Attendees get to know each other during the third in a series of Growing Goshen Together community conversations Thursday at the Schrock Pavilion in Shanklin Park. John Kline | The Goshen News
Attendees get to know each other during the third in a series of Growing Goshen Together community conversations Thursday at the Schrock Pavilion in Shanklin Park. John Kline | The Goshen News
GOSHEN — Nearly 150 Goshen residents gathered at the Schrock Pavilion in Shanklin Park Thursday evening for the third in a series of Growing Goshen Together community conversations.

Organized by the Goshen Community Relations Commission in partnership with Goshen Community Schools, the two organizations held their first community conversation in April with the goal of building bridges between diverse groups in the Goshen community.

Given the success of the pilot event, which saw about 110 community members join together at Goshen High School, the two groups decided to host an additional three conversations in 2019, one each month from September through November, with each addressing a different theme that arose from the pilot event.

As currently designed, the community conversations utilize a small group, roundtable-type discussion method, and include English/Spanish interpretation at each table.

The group’s Sept. 26 event, held at the Boys and Girls Club of Goshen, featured the theme: “A culture that learns: Our schools and community together.”

Discussions during that community conversation were focused around what is going well in Goshen’s schools and where growth is needed, as well as how the city’s schools can better serve the population and what their role is in the larger community.

For Thursday’s event, attendees were asked to reflect on the theme “How Goshen grows: Balancing power and raising up leaders.”

“With this community conversation, we’re interested in exploring how we develop leadership and distribute power within the community in a way that reflects the ethnicity and culture of the community overall,” said Evan Miller, current chair of the Goshen Community Relations Commission. “So basically we’re trying to figure out what’s working, and how we can make things even better.”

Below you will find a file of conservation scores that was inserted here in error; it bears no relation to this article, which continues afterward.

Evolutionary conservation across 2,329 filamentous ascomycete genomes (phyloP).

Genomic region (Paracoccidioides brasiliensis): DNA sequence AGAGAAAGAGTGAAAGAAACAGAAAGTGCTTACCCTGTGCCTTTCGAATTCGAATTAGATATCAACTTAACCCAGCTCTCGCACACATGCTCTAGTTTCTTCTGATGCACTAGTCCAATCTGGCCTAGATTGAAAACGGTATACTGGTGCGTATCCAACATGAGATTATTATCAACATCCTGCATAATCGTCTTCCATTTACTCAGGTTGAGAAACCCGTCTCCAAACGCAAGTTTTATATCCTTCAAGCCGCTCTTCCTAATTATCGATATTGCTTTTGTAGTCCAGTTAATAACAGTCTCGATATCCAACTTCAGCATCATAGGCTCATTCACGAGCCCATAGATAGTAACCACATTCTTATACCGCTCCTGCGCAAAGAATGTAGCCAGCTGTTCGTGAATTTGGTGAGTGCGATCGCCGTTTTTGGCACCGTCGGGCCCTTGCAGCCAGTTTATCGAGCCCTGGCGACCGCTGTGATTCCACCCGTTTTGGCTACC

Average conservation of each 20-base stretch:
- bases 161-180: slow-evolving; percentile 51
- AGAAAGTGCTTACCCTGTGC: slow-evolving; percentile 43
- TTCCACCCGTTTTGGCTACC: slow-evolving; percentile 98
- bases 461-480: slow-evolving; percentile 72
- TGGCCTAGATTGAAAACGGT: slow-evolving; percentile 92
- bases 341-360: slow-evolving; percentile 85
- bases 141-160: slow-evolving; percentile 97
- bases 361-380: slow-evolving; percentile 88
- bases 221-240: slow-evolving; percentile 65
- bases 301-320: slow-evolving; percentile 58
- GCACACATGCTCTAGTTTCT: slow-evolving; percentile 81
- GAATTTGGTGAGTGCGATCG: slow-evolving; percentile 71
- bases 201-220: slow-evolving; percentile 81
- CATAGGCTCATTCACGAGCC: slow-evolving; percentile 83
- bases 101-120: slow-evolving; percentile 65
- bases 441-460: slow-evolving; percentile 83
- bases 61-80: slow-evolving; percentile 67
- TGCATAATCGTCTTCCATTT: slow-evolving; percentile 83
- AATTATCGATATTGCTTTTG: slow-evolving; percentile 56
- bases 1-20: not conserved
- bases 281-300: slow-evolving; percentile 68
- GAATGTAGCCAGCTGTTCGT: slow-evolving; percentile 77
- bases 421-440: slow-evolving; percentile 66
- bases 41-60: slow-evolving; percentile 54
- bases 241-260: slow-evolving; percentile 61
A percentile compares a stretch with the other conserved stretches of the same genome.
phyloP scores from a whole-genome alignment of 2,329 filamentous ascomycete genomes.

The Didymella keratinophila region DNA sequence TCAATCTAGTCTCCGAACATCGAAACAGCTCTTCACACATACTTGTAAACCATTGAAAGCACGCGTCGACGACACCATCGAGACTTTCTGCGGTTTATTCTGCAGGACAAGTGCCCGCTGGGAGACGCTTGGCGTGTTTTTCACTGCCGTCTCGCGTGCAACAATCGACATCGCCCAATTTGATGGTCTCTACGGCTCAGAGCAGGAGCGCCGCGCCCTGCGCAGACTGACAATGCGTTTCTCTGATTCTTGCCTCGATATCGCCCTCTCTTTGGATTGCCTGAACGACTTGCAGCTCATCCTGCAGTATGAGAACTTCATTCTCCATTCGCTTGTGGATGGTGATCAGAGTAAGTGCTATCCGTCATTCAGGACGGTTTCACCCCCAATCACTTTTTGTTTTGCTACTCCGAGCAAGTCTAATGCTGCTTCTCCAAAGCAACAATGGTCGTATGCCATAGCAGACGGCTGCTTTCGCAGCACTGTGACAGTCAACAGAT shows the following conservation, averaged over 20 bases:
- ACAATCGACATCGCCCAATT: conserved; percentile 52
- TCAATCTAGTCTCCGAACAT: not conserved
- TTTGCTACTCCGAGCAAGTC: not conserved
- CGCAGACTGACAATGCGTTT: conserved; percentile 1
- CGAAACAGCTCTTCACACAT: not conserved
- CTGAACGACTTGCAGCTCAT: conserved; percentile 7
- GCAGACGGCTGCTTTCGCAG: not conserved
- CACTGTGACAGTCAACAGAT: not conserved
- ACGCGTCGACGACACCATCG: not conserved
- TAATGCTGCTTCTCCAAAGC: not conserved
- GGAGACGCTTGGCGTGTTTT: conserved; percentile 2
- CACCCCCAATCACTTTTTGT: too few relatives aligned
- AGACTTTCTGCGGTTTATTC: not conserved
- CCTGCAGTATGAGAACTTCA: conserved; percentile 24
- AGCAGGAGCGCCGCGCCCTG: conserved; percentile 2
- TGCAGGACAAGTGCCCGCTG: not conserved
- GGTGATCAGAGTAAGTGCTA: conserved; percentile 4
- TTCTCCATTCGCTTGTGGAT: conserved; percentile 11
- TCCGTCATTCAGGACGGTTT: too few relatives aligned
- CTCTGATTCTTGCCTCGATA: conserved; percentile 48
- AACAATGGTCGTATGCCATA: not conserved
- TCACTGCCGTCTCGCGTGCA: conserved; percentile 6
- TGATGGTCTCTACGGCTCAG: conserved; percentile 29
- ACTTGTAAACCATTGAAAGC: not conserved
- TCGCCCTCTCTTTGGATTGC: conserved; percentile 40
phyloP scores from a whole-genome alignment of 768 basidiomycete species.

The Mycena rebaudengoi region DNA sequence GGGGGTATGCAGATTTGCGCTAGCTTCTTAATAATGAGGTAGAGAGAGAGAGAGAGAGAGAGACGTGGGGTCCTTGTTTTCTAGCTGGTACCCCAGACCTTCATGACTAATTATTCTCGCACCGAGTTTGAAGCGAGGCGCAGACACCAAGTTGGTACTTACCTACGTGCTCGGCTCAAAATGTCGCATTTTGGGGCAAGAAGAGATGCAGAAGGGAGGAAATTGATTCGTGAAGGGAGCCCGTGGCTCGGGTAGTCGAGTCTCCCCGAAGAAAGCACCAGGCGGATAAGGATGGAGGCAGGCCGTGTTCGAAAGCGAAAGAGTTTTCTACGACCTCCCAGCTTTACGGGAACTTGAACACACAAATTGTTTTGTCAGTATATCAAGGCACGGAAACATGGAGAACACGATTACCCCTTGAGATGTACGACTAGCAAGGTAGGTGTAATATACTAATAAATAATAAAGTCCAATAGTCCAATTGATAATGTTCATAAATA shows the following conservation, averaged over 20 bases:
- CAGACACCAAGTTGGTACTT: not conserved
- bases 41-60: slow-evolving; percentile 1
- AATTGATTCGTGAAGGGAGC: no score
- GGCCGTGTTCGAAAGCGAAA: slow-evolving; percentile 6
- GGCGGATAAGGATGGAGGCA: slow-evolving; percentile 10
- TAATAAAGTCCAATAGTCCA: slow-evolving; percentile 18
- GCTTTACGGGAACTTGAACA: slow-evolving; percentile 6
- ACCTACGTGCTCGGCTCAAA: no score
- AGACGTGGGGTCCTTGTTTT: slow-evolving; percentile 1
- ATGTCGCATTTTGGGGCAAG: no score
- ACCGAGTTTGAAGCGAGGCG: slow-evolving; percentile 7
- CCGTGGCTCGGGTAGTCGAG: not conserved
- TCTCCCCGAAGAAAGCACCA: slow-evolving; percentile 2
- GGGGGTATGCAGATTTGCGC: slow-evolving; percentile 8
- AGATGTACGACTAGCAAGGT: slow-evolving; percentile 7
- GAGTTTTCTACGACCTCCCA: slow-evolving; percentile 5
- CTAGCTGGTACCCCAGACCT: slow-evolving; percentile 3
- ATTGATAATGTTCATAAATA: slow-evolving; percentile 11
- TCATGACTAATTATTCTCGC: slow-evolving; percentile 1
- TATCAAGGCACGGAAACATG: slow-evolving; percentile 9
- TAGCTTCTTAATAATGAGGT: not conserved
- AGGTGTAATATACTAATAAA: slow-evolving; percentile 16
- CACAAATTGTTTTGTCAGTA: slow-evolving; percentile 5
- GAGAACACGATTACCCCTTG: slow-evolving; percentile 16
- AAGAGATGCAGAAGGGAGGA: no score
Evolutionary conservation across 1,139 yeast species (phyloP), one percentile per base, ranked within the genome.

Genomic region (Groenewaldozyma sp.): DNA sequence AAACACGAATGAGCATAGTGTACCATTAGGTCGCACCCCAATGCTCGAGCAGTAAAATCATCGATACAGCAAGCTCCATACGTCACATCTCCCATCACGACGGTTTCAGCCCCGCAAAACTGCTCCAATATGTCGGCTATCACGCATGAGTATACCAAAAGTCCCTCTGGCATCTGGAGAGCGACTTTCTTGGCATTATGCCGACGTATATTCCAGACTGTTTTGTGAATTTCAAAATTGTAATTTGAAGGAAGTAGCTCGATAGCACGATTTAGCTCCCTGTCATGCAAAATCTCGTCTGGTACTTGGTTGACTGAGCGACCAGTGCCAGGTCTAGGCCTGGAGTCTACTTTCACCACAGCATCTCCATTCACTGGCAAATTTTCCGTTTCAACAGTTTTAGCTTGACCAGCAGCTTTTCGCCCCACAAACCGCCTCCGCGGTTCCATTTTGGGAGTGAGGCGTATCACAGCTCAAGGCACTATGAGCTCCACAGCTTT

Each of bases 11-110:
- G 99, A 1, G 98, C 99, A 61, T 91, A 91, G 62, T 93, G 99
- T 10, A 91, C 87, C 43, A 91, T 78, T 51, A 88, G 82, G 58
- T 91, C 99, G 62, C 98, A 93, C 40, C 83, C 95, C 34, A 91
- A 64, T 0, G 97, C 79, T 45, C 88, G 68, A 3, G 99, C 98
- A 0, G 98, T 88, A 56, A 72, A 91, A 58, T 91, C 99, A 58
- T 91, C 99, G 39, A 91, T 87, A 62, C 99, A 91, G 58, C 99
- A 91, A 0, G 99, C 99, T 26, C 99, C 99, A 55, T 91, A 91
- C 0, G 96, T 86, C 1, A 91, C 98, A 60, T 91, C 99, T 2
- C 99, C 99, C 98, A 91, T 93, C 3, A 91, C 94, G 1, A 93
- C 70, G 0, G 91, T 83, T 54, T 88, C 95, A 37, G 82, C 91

As part of the event, participants were asked to answer three rounds of questions via conversation with fellow attendees, taking about 20 minutes per round, with each round requiring attendees to move to a different table in order to maximize exposure to different people and perspectives.

The questions asked during Thursday’s event included:

• Where do you see leadership and power distributed and embodied in positive ways within the Goshen community or elsewhere? What does it look like and how did it get there?

• What barriers exist for accessing leadership positions in Goshen? What are challenges to raising up current and future generations of diverse leaders?

• How do people become leaders in our community? What are practices we can engage in to grow leadership capacity and balance power with the diversity of Goshen’s population?

“And as people are talking, there’s a host at each table that’s writing notes. So we harvest all that information, and then put together a committee that follows up with that,” Miller added of the talks. “That’s really about saying, ‘OK, what are the ideas here that we really want to act on’, because we don’t want this to just be about chatting. We actually want it to be something that helps the community do some good things.”

Miller also explained how the Growing Goshen Together series aligns perfectly with the CRC’s recently-updated mission statement, which reads: The CRC serves Goshen by developing programs and policies that aim for a city without racism or discrimination of any kind, and build capacity for creative problem solving, resiliency, understanding and compassion among the diverse people in our community.

“So these conversations are really about cultivating respect and compassion for people who are different from ourselves, with the ultimate goal of building a healthier and more productive, life-giving community,” Miller said.

Yolo Lopez DeMarco, a CRC member who was also helping to provide translation services during Thursday’s event, offered a similar sentiment.

“I think these are just wonderful, because I think this is how you start to really get feedback from the community as far as what the need is, where they’re saying that the city is lacking, and this is how you meet those needs, etc. It’s getting out there and really hearing feedback from the community,” she said of the community conversations. “This is actually one of my favorite talks so far, because I think this has a lot to do with the future of how are we going to get other, younger leadership engaged, because that’s what’s going to carry the city. So I think they’re great.”

For his part, longtime Goshen resident Juan Carlos Diaz Quezada, who was attending his second community conversation Thursday, said he sees the events as incredibly important for the Goshen community, particularly in light of today’s tense and divisive political climate.

“This is my second community conversation, and I would definitely support more,” he said. “If you look at the overarching things that are happening in the U.S. today, there’s definitely a need for unity in the community. So I think there are a lot of positive questions being asked, a lot of great conversations coming up, and I’m excited to see what happens.”

The group’s next community conversation, set for 6 to 8 p.m. Nov. 14 at the Boys and Girls Club of Goshen, will feature the theme “Who is Goshen: Telling our stories.”
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